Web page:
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Quest Means Business

Ukraine: Russian Strike Hits Kramatorsk City Center; Putin Addresses Aborted Insurrection; Lagarde: ECB Must Persist With High Rates; Over 4K U.S. Flights Delayed Or Canceled; NYC Real Estate Company Prompts Film And TV Companies To Utilize Empty Offices; Quest's World Of Wonder: Budapest; Dash To The Bell. Aired 3-4p ET

Aired June 27, 2023 - 15:00:00   ET



RICHARD QUEST, CNN INTERNATIONAL HOST: A positive day on the markets as we go into the last hour of trading. The Dow is on track for its first

positive day since June the 15th, which is an achievement since it is the 27th and it is a good solid gain, which we'll explain as the program goes

on. Not a huge number, but it's there, and it's solid, and that is the way the markets are looking.

The events of the day are anything but solid. We will be telling you the breaking news in Ukraine. Two people are dead and 22 injured after a

missile strike in Kramatorsk.

There are dashed hopes in America's industrial heartland as the electrical vehicle maker, Lordstown Motors files for bankruptcy.

And misery -- more misery arguably for air travelers in the US and the fear is that a summer of discontent is about to begin.

We're live in New York, Tuesday, June the 27th. I'm Richard Quest, and yes, I mean business.

ANNOUNCER: This is CNN breaking news.

QUEST: We start in Ukraine where officials say search and rescue efforts are underway in the city of Kramatorsk following a deadly missile strike.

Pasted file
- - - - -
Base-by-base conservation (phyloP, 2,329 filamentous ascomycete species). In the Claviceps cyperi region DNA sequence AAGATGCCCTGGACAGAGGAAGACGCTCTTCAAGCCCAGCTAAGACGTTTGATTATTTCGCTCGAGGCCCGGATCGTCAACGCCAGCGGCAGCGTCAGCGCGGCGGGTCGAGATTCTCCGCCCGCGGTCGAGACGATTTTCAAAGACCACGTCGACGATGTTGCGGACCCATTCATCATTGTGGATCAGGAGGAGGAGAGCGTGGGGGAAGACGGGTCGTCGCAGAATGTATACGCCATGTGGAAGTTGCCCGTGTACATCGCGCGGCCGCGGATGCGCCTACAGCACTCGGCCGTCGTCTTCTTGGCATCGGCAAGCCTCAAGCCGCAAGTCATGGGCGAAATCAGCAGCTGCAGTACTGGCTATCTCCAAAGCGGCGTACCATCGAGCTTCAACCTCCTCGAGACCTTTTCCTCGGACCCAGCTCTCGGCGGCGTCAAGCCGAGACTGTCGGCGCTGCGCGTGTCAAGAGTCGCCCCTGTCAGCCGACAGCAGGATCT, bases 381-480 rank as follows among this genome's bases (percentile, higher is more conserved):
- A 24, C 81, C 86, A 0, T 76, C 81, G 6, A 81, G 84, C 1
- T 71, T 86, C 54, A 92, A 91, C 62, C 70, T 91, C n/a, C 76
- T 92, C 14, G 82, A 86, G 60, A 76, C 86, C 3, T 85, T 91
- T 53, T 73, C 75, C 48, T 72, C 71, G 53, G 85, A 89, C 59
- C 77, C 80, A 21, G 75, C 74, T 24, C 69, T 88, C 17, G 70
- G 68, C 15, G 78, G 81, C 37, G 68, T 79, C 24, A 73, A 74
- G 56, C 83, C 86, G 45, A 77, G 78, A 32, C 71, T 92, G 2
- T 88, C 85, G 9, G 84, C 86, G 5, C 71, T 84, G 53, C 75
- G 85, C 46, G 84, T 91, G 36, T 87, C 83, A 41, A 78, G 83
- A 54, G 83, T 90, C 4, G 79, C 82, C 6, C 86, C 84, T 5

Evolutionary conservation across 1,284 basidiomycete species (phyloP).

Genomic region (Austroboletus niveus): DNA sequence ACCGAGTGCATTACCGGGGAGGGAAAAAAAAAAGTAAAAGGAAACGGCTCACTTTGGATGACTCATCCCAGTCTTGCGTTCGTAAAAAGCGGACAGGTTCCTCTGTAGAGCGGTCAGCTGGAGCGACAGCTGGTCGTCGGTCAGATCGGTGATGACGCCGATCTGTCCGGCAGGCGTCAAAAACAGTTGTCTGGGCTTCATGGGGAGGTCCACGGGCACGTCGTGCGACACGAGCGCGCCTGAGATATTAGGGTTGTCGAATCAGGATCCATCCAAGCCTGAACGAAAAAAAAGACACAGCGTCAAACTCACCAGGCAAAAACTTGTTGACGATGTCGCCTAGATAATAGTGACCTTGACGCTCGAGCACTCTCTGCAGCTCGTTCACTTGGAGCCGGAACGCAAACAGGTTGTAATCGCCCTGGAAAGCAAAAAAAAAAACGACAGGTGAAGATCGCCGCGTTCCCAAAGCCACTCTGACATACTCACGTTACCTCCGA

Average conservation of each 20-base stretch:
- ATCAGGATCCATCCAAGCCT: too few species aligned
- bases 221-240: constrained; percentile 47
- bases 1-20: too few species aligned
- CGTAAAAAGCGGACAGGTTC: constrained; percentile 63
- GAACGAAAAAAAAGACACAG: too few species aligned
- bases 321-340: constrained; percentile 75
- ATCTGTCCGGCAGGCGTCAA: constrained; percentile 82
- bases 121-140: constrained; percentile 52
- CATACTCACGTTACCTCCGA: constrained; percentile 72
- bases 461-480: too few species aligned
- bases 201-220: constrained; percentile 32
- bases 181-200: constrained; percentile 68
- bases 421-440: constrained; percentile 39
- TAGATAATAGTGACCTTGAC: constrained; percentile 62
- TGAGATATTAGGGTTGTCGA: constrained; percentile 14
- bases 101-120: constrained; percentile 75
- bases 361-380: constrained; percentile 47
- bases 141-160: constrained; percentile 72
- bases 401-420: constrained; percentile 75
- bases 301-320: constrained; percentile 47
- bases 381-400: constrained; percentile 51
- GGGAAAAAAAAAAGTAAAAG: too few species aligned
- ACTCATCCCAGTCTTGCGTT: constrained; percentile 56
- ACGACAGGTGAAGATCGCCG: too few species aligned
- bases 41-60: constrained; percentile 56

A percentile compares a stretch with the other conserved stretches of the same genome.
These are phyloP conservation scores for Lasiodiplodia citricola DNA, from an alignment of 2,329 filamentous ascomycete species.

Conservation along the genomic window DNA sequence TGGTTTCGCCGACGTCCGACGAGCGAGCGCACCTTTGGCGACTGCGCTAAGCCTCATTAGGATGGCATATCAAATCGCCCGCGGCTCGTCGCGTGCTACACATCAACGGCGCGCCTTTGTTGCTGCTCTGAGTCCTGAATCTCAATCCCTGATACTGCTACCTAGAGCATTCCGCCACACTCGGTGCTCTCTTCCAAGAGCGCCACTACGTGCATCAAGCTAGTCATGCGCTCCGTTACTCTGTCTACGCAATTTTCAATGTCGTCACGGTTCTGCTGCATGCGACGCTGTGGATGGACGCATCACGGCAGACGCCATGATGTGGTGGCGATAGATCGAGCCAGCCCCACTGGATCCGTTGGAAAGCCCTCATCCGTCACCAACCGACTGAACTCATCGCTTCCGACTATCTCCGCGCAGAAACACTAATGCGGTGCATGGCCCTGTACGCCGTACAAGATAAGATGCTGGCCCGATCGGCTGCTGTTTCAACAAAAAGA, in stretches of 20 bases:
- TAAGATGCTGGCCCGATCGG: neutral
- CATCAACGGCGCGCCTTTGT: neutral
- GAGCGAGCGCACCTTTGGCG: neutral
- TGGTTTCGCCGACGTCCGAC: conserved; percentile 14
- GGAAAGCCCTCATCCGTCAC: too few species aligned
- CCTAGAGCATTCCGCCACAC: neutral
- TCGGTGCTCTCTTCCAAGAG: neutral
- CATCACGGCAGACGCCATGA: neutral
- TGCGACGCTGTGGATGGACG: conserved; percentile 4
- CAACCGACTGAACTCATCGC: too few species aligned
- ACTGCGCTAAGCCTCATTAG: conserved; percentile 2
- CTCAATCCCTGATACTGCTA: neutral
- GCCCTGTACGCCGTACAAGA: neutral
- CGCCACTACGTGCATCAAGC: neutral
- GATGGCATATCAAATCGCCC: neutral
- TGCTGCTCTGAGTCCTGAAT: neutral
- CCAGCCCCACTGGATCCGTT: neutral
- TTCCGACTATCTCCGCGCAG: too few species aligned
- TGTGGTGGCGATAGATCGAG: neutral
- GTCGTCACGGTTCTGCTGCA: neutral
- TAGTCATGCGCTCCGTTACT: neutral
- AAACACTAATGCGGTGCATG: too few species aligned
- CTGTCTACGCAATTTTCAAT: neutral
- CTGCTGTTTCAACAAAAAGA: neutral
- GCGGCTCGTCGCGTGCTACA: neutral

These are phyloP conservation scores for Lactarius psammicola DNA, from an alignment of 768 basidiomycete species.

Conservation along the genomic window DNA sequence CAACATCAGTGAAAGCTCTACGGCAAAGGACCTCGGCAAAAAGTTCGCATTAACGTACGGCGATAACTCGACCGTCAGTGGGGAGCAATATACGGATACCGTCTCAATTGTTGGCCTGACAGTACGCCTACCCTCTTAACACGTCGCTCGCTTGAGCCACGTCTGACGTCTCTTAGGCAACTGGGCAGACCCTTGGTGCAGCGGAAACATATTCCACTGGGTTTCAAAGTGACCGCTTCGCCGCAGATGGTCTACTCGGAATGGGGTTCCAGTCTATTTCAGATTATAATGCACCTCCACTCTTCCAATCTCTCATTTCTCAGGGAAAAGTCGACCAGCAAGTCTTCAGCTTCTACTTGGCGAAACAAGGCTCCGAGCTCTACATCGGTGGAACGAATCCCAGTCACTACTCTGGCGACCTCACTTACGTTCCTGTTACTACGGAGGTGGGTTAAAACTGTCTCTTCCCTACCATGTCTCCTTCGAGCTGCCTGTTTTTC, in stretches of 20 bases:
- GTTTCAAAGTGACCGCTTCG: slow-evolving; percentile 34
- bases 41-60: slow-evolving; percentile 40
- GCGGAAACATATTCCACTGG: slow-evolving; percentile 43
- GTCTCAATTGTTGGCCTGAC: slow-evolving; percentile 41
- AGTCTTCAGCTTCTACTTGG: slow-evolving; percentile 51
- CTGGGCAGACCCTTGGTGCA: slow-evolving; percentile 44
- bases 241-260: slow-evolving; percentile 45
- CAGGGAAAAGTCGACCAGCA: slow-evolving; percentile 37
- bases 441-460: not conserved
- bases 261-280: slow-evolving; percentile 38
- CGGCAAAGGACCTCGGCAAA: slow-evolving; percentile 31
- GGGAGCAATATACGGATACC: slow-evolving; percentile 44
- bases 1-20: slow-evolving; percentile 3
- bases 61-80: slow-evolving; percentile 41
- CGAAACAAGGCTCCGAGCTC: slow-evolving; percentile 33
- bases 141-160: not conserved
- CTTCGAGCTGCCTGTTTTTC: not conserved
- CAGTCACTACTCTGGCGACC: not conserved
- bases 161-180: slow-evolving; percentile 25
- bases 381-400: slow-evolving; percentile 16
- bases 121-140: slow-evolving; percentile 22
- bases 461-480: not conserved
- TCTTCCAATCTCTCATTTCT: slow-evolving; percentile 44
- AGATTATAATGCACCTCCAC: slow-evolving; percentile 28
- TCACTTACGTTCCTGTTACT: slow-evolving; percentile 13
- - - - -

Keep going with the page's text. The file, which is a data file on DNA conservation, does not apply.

One of the missiles landed in a crowded civilian area. An eyewitness told CNN, they saw almost a dozen people being pulled from the rubble. Three

people are now known to have died, one of whom has a child. There are of course, lots of injuries.

And Ben Wedeman is there at the scene in Kramatorsk.

How about is it?


This strike happened at 7:32 in the evening, and behind me is his very popular restaurant called the Ria, very popular with soldiers and with

local residents.

Now what we see is it appears that more than one, we believe a missile struck this general area, the damage is extensive, not just in the

restaurant itself, but all around.

And now what we have behind us is rescue workers are really digging through the rubble, trying to find more injured. In fact, Kosta, our fixer just saw

one injured civilian, a worker in the restaurant being pulled out.